North Central Washington

Okanogan tribes

Mending the connection between our present culture and the timeless land of the Okanogan

Today we know the Okanogan as a land stretching from the high Cascades to the Columbia river, from north-central Washington to south-central British Columbia.

According to Raufer (1966, p. 17), an ethnographical study made by Walter Cline and others in 1930 divided the Okanogan tribes into the Northern and Southern Okanogans. The Okanogan tribes of the South are called here by the name they used, 'Sin Equai'tku'. Early historians did not divide the Upper and the Lower Okanogans.

"The Okanagan-Colville language is classified in the Interior Salish division of the Salishan Language family ...Sanpoil-Nespelem––only the Sanpoil subgroup is still in existence. Sanpoil territory traditionally extended along both sides of the Columbia River from Grand Coulee to Rogers Bar and included the Sanpoil River drainage system upriver to Republic …Lakes––along both sides of the Columbia River from near Kettle Falls north to Revelstoke, including the Arrow Lakes and Slocan Lake areas." (Turner et. al., 1980, pp. 1-2).

"Four tribes made up what is known as the Okanogan grouping: the Colvile (Swhy-ayl-puh), the Sanpoil (Snpo-i-il), the Lakes (Si-na-aich-kis-tu), and the Okanogan. (All of them belong to the Interior Salish division of the Salishan language family) and speak closely related tongues, with dialect variations chiefly in pronunciation. The Okanogan had two main divisions, the Upper or Lake Okanagan of British Columbia and the Lower or River Okanogan, now on the Colville Reservation of north-central Washington State, where Colvile and Sanpoil still occupy ancestral lands. Most Lakes have also moved to this reservation, although a handful remain in British Columbia. Before whites arrived, all four tribes had an estimated population of ten thousand or more." (Mourning Dove, 1990, p. 145).

"Eventually these Interior Salishans were assigned to two reservations by presidential executive order. The Sanpoils, whose particularly conservative and inhospitable stance toward the government was encouraged by their prophet Kolaskin, became the nucleus for the Colville Reservation." (Mourning Dove, 1990, p. xxix).

The Colville Indian Reservation was originally created in Stevens County in 1872, then moved by President Grant three months later to Ferry and Okanogan County:

"I have the honor to invite your attention to the Necessity for the setting apart by Executive order of a tract of country herinafter described, as a reservation for the following bands of Indians in Washington Territory, not parties to any treaty …" [these included a total of 4200 Indians from eight main tribes in northeastern Washington.] (Winans, 1871, in Raufer, 1996, p. 136).

The original Nespelem, San Poil, Okanogan and Lakes nations were later joined by the Wenatchee, Entiats, Chelan, Methow, Palouse and Moses-Columbia band, followed by the remaining Moses Band in 1884 and finally Chief Joseph's Band of the Nez Perce following his people's unsuccessful attempt to flee to freedom in Canada. This made a total of eleven tribes.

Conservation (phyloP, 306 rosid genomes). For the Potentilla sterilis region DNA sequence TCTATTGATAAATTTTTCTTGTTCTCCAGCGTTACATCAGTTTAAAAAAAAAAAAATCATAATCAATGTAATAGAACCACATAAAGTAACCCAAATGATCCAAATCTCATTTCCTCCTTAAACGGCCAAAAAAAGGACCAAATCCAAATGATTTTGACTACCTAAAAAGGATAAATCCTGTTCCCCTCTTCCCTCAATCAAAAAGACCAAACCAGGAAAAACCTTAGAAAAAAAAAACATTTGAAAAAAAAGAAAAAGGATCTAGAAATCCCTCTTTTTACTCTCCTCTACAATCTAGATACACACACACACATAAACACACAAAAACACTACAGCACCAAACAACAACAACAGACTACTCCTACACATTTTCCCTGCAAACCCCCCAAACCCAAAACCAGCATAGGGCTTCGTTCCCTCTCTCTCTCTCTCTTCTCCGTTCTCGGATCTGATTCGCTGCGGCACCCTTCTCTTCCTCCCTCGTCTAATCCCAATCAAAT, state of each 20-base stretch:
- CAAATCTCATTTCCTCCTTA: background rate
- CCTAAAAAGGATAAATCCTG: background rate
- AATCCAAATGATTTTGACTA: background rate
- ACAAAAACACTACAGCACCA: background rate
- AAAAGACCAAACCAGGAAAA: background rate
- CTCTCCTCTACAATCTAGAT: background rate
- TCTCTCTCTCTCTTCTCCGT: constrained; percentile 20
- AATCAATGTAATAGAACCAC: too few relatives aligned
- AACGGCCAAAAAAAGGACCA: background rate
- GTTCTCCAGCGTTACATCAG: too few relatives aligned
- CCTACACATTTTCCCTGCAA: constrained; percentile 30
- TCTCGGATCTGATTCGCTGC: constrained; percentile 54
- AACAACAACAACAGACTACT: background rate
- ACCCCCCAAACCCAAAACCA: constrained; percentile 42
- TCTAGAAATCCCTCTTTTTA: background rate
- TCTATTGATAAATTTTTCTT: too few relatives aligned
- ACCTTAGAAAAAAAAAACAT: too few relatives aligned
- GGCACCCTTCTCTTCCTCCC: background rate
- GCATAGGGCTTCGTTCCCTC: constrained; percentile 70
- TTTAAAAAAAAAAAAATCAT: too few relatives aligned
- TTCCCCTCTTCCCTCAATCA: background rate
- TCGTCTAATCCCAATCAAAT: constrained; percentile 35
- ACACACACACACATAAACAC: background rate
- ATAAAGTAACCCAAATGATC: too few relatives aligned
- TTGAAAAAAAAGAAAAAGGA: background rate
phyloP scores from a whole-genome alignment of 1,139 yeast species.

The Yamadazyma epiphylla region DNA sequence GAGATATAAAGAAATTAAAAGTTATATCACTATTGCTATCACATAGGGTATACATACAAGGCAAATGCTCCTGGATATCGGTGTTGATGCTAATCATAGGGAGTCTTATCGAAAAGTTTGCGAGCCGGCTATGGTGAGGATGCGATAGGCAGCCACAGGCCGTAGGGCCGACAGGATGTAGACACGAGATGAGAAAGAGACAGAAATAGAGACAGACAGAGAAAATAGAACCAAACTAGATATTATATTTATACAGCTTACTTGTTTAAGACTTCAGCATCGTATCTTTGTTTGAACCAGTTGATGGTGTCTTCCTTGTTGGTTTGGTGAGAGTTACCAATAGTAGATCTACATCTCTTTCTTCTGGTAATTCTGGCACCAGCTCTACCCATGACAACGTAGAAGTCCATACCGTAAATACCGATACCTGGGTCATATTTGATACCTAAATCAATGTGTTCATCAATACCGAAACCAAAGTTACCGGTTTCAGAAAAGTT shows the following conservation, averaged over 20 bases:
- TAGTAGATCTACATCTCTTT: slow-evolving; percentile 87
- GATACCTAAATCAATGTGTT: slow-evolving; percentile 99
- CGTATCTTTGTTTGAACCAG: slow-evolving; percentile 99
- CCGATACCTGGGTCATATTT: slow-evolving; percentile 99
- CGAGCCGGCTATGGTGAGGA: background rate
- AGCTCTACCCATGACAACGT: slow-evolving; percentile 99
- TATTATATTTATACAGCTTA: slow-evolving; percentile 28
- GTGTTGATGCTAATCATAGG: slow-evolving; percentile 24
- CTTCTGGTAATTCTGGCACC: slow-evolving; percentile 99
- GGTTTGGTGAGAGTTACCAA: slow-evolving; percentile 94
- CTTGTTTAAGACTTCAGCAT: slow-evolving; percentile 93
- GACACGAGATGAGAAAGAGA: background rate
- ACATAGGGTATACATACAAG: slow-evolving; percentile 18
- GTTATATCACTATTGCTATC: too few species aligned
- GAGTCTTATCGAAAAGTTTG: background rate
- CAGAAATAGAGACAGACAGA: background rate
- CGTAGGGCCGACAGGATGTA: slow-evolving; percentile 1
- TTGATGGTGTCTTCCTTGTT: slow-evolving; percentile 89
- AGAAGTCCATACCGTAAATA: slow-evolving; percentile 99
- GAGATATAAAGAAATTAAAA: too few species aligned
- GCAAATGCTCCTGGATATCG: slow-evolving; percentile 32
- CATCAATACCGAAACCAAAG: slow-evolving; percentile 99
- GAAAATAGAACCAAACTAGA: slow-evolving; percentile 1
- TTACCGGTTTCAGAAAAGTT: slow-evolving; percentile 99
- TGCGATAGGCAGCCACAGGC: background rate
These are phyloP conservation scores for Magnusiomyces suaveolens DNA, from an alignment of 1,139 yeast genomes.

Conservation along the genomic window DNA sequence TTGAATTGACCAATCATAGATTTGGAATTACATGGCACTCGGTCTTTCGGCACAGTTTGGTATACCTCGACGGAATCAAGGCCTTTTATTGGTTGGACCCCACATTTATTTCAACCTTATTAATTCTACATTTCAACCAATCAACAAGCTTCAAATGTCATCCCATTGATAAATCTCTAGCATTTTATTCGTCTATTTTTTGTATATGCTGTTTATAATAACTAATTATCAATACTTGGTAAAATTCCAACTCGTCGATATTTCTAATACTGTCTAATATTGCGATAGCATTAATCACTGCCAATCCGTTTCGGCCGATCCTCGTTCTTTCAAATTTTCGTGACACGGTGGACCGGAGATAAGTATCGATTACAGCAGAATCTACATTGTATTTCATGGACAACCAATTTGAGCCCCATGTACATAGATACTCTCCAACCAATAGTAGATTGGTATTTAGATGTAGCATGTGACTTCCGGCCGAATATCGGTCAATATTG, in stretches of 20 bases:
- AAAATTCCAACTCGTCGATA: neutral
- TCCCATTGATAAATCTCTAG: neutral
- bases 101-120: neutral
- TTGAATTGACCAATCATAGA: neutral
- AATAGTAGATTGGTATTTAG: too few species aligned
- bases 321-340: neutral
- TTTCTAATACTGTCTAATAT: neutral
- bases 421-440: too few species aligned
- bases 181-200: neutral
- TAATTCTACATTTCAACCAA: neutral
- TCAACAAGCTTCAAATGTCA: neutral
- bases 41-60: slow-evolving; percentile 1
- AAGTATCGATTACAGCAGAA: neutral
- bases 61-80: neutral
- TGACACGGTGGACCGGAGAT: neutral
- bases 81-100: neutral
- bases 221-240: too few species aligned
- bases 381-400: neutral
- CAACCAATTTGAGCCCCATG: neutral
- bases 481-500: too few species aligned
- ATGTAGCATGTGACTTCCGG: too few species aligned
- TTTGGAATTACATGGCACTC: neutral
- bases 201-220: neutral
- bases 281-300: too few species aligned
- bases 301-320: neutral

The US government took back the north half of the original reservation in 1892, and in 1907, the north half of the Colville Indian Reservation was withdrawn from entry and set up as a National Forest. The Forest Service began managing the land to develop range land, preserve merchantable timber from fire and develop game and recreation facilities.

Aside from French-Canadian trappers, the first white explorer to enter the area was David Thompson of the Northwest Company of Montreal, a rival in the fur trade with the Hudson’s Bay Company. Thompson came down the Columbia River in the spring of 1811 and arrived at the Kettle Falls while people were busy with harvesting the salmon run.

The western half of Okanogan County, was set apart as an immense reservation under Chief Moses in 1879, even though these were not traditional grounds of Moses' people, the Columbians. The immense reservation was bounded by the Cascades on the west, Lake Chelan on the south, and the Okanogan River on the east. But within four years, white farmers and gold miners convinced the federal government to erase the reservation. In 1885, the Moses Reservation was restored to "public" domain, with small portions given over to Chief Sar-sarp-kin ("sar-sup-KEEN"), last Chief of the Sinlahekin Band of the Columbias (Briley, 2001).

To the north, the Okanogan becomes the Canadian Okanagan (spelled with an "a"), which was formerly the realm of the Okanagan-Similkameen Nation, encompassing many tribes and bands.

"Thus, since the early 19th century, the Okanagan people's traditional sustainable, largely communal, hunter-gatherer economy based on a spiritual connection with the land with built-in social controls against excessive exploitation of resources has changed irrevocably to a commercial, money-based one dependent upon the larger white society and in many cases upon its social assistance programs. In recent years, however, there has been a renewed desire and determination among certain individuals and bands to regain a greater measure of independence in their economic and social lives and to rekindle the spiritual dimension of their traditional relationship to the land. This is manifesting itself in programs for native youth, such as the Penticton-based En'Owkin Cultural Centre and in outreach programs for the non-native community." (Cannings and Durance, 1998).